We are closely following and advising our clients on the recent interest of legislators and regulators, including the Federal Trade Commission, the European Commission and the German Federal Cartel Office, in the antitrust implications of companies holding large amounts of data. This issue is of increasing concern to data brokers and many of our clients in the online ecosystem, including social networks, mobile app developers, search engines and online advertising technology providers. We counsel these and other clients on a range of matters, such as evolving legislative proposals and developments, merger filings and regulatory approvals, and Big Data-related investigations by authorities for potential abuse of market power.
Electronics and equipment manufacturers navigating the Internet of Things
Mobile devices, televisions, home speakers, thermostats, wearables and even refrigerators are collecting significant amounts of data about consumers and how they behave—not just out in the world, but also in the privacy of their own homes. And much of this data is sensitive, such as health information, real-time location data, video programming watched, individual voiceprints and exercise habits. What can be collected, how it can be used and who it can be shared with is subject to multiple legal regimes, contractual obligations, public-relations concerns, data security considerations, and a wide variety of other factors. We counsel, and advocate for, electronics and equipment manufacturers and other Internet-of-Things clients on all of these issues. We also assist clients seeking patents and other IP protections for innovations related to the Internet of Things, including integrated circuits, computer chips, wearables, and a plethora of consumer devices and components of such devices.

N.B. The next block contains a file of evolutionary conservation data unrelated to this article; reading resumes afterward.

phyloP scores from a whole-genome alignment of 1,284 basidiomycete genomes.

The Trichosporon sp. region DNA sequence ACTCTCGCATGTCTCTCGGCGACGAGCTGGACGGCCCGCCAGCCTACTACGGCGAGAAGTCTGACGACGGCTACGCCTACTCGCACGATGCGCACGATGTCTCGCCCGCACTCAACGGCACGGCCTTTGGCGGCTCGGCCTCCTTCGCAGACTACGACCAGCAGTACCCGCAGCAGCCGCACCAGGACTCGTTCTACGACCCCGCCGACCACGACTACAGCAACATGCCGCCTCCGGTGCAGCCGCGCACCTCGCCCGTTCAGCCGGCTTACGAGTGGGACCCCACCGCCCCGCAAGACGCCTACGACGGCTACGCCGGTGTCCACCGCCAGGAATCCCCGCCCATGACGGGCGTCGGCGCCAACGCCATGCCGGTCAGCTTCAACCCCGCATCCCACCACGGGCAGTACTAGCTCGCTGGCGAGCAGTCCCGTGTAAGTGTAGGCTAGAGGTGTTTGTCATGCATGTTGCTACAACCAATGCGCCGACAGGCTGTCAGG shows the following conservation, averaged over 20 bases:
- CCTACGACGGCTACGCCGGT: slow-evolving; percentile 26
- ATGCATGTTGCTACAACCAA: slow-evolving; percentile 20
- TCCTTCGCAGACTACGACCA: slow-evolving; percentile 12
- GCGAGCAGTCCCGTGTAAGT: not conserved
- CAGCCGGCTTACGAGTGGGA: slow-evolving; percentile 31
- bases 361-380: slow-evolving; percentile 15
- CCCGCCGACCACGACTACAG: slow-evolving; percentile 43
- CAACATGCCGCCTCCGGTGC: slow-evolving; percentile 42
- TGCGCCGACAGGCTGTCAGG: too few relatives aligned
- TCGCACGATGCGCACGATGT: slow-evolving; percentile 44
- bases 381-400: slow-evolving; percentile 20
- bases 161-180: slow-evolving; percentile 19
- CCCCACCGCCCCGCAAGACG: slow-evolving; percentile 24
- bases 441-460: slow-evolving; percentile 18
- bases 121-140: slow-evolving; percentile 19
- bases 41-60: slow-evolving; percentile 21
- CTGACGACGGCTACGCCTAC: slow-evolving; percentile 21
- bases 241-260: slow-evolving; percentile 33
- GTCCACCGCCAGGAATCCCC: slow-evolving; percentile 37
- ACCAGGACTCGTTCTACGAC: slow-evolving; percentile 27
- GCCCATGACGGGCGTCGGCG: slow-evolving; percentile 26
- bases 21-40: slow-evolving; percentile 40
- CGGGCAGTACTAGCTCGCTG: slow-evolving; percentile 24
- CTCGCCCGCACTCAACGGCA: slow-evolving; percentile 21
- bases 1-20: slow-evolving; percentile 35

Energy producers and utilities